Renoir’s Dancer: The Secret Life of Suzanne Valadon
St. Martin’s Press, 2018, 381 pages
Valadon as seen by Toulouse lautrec
The lives of female artists have seldom been easy. This turns out to have been painfully true of the French Post Impressionist Suzanne Valadon, who began her life as the illegitimate daughter of a linen maid in the Limousin region of France. Her mother, left widowed young, by a husband who was a forger, subsequently apprehended, and sentenced to hard labor, decided to move to Paris to better her lot and that of the young daughter born to her some years after her husband’s death. Fate dealt the pair a severe blow, for the year of their move was 1869-70, or the year of the Paris Commune, and the resulting rioting, and famine. Continue reading →
The Master of Us All, Balenciaga His Workrooms, His World
by Mary Blume,
Farrar, Straus, Giroux 2013
The news of Oscar de la Renta’s death this past Monday (Oct.20th 2014) snapped one of the last remaining threads stretched between Balenciaga’s era and our own. As a young man, Mr. de la Renta had worked briefly at Balenciaga and the imprint of the great Spanish designer is on his work. You see it in de la Renta’s architectural designs and his love of deep ruffles. Continue reading →
If he doesn’t appear in any of the Flashman books, he should have. Of all the outrageous soldiers of the 19th century, Du Pin is one of the most notorious and, like Flashman himself, appears to have been everywhere.
He was born at Lasgraisses in the shadows of the Pyrenees, attended Ecole Polytechnique in Palaiseau and was enrolled as an officer in the French Army. His first few years were uneventful, but that changed for good once he was sent to Algeria in 1842. Made a name for himself a year later in the battle of Smalain the 1847 capture of Abd-el Kader, and featured in the panoramic painting of the event of the sort so beloved of the 19th century patriots. (Full marks if you can make him out.) Promoted to Major by 1851, he was off to fight in the Crimea in 1855 (French cavalry made no such nonsensical cavalry charge into any valleys of death). Four years later he was in Italy, leading a cavalry division and helping the locals break away from the Austrian Empire. Along the way he picked up a pair of Legions d’Honneur and and some other decorations for bravery. Continue reading →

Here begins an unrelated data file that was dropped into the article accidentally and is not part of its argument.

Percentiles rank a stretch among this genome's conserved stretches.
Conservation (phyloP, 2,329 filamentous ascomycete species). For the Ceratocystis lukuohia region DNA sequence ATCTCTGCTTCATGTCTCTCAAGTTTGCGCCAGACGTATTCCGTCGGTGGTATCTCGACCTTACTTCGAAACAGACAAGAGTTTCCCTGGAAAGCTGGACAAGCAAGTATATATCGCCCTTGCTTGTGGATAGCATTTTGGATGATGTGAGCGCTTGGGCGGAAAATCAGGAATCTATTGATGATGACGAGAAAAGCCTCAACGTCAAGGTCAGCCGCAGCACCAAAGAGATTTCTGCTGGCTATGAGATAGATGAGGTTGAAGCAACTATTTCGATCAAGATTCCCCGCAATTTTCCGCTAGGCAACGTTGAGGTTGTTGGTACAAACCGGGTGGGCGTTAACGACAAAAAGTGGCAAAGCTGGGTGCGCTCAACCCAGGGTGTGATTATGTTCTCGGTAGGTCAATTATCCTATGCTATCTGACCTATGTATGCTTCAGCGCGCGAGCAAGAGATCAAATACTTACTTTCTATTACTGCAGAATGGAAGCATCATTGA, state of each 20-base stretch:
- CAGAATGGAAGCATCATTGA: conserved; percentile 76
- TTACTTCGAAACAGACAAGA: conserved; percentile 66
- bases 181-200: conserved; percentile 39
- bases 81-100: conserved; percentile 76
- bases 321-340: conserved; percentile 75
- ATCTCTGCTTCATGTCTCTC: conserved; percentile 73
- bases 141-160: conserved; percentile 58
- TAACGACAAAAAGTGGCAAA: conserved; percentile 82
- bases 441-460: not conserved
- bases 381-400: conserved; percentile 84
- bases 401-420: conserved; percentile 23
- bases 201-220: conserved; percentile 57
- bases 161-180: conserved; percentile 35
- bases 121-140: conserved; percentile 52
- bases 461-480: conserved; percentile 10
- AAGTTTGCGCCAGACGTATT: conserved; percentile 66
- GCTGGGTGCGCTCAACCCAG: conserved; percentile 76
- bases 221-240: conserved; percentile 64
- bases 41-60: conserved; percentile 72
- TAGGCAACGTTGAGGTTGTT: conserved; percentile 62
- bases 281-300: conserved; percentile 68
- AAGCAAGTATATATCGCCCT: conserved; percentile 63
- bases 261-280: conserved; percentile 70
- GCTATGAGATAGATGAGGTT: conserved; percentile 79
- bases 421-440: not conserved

Back in the day, the day being any time between, say, 1520 and 1600, the way to the heart of the Turkish sultans was through clockwork. Makes sense. When you have the wealth of the world at your disposal, you want the unusual and the unique. Toys, essentially, the fiddly wind-up spring machine types that whirred and turned and chimed and bonged. Fortunately for Europe, there were men who excelled in this kind of trivia.
As with anything that is not a mere commodity, the novelty value had to gear up over time. A simple one handed pocket watch becomes a bore, and so further complications – second hands, moon phases, twittery birds – have to be grafted onto the basic work. By the turn of the seventeenth century, it would take something very complicated indeed to turn the head of a jaded potentate. And as at that time, Britain, not yet fully engaged with its eventual empire, was still wooing the sultans in hopes of profitable trade arrangements for the Levant Company, the gift had to be spectacular indeed.
Her grandfather was Lord Byron, her father the Earl of Lovelace, her mother Ada Lovelace, who is credited (not quite accurately) as the first computer programmer for Babbage’s calculating machine. With that kind of pedigree, anything was possible.